By Kenny Smith
A couple of weeks ago while playing $4/8 Omaha Hi-Lo I showed down Ah-2c-3h-Kd, making a nut flush and a nut low while scooping a pot for 33 big bets. The gentleman sitting next to me gave me credit not only for the scoop, but also the way I played the hand from start to finish.
I thanked him for the compliment while stacking my chips. When I finally had all my stacks neatly arranged, I sat back and reminisced on how I got to this point in my life of playing poker. I can clearly remember so many things about this path like it was yesterday.
It was August 3, 2010 and I was making pretty good money selling residential solar systems. On that day a driver who ran a red light and struck my company car. I didn’t sustain any life-threatening injuries, but the damage to my back took me out of work and forced me on disability for just over three months.
After less than two weeks of staying home and watching television every day I became bored out of my mind. For some time out of the house I had a friend give me a ride to our local cardroom where they played no-limit Hold’em tournaments in the morning. It only cost $20 to buy in, so I knew that I wasn’t risking anything that could hurt me financially.
I didn’t realize until a couple of months later that I was already establishing an important discipline in bankroll management.
The previous year I became intrigued by no-limit Hold’em after I saw a 21-year-old by the name of Joe Cada become the youngest WSOP Main Event champion ever when he made it through a field of nearly 6,500 players to win over $8.5 million.
After seeing that, I thought to myself, “Hey, it sounds and looks like fun. It keeps me from being bored at home. Why not?” With nothing more than the knowledge of what I had seen on TV I went into the tournament, got all the way to the final table, and cashed in a four-way chop for $211 dollars.
I went back again for the next three days and made the final table in two of those three tournaments, including a second-place finish to a gentleman who refused to chop. I ended up winning over $800 that week. The itch was put in place.
In my heart, I knew that I was getting through these tournaments on sheer luck. I sensed a passion for the game developing but I also knew that to improve I needed some serious help. I called Jackie, a previous solar customer of mine, and she told me about a poker boot camp course that she went to for no-limit Hold’em tournaments. She said that they also had a two-day camp and clinic for no-limit cash games as well. It would require an investment of almost $2,000 (class, flight, and hotel) but at the end of it I would see the game in a completely different way.
I will never forget the words that Jackie spoke to me on the phone that day. She said, “Kenny, if there’s anyone I’ve run across in my lifetime that could come out of that class and be successful playing poker, it’s you.” Jackie, you may not know this but you were the one that inspired me to start playing poker, and I am truly grateful for that.
Two months month after my conversation with Jackie, on October 22, 2010, the company I was working for filed for bankruptcy. I received a severance of just under $20,000 for my service and for the time to find another job. This was where decisions would have to be made.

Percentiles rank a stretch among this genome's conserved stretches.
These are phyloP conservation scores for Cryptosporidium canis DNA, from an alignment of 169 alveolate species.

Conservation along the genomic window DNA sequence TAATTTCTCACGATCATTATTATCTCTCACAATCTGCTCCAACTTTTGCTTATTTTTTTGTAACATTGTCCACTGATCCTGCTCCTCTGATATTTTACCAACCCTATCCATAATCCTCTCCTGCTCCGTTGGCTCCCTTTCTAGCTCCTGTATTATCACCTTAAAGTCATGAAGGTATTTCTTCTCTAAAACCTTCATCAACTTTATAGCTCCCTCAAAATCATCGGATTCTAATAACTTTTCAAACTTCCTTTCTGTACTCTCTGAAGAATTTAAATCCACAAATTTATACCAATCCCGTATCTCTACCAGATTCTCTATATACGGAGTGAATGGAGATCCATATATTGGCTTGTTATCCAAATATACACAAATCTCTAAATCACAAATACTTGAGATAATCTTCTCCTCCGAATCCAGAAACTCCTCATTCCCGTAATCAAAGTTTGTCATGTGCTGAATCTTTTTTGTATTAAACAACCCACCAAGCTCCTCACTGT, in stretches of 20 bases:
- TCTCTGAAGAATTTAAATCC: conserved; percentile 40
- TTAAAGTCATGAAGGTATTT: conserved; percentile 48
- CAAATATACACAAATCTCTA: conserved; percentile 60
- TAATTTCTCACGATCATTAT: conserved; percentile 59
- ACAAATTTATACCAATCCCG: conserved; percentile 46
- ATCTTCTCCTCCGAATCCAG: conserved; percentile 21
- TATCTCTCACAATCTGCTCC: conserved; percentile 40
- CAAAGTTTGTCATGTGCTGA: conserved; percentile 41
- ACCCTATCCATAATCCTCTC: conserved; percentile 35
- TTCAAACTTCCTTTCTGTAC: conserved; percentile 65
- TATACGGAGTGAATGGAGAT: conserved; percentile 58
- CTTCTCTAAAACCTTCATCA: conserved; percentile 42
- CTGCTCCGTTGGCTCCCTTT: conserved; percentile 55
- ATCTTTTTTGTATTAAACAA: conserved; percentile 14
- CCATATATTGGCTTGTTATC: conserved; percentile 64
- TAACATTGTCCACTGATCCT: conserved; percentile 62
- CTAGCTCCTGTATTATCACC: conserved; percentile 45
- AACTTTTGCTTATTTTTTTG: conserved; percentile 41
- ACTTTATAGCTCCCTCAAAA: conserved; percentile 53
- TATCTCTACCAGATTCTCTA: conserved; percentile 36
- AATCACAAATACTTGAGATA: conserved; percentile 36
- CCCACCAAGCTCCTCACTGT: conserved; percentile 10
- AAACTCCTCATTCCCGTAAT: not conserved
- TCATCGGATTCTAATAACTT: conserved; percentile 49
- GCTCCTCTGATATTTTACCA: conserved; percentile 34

It was an emotional time for me. Along with the fact that I really enjoyed working for this company, it was also the most money I was making annually. Now, that was all up in smoke. I decided that if I was going to take a chance and dive into poker, I was going to do it the right way, and learn as much as I could.
November 11, 2010, was the four-day weekend that would change my poker life forever. I reserved a flight and hotel where the boot camp was being held in Las Vegas. Gavin Smith, the World Poker Tour’s Season Four Player of the Year in 2005 and 2010 WSOP Mixed Hold’em bracelet winner, was one of our instructors.
The knowledge I gleaned from him and all of the instructors during those four days was invaluable. It probably took two or three years off the learning curve I would have endured and money I would have lost had I tried to go at it on my own. It was where I got my first lecture and lesson on using good bankroll management, using appropriate discipline, and making correct decisions at all times.
From that early November 2010 weekend until now I have the time of my life when playing poker. Even through the downswings and nearly going broke (and there were a couple of close calls) I never went all the way down to the felt. I have never felt as if I was struggling and I have continued to enjoy playing. I’ve continued to play in games that were bankroll-appropriate and will move up in limits appropriately only if my bankroll dictates that I can afford it.
When I first got back from boot camp, the only game I played was no-limit. In time, and through a number of conversations with my friend Benson, I switched to and eventually become even more comfortable with limit Hold’em. This eventually led me to playing Omaha 8-or-better, which is my favorite game (next to Stud 8-or-better).
I continue to study the game of poker itself and my opponents. I am always reading, learning and studying. I don’t just read books about poker, but also books on personal inspiration, self-awareness, personal growth, and positive thinking.
I continue to work a full-time job and keep poker as a hobby. I do not consider myself a poker pro, and I definitely don’t put myself on any type of pedestal. Anytime players compliment me on my play I thank them for the compliment, but attempt to downplay it immediately. Even if it does make my ego feel good!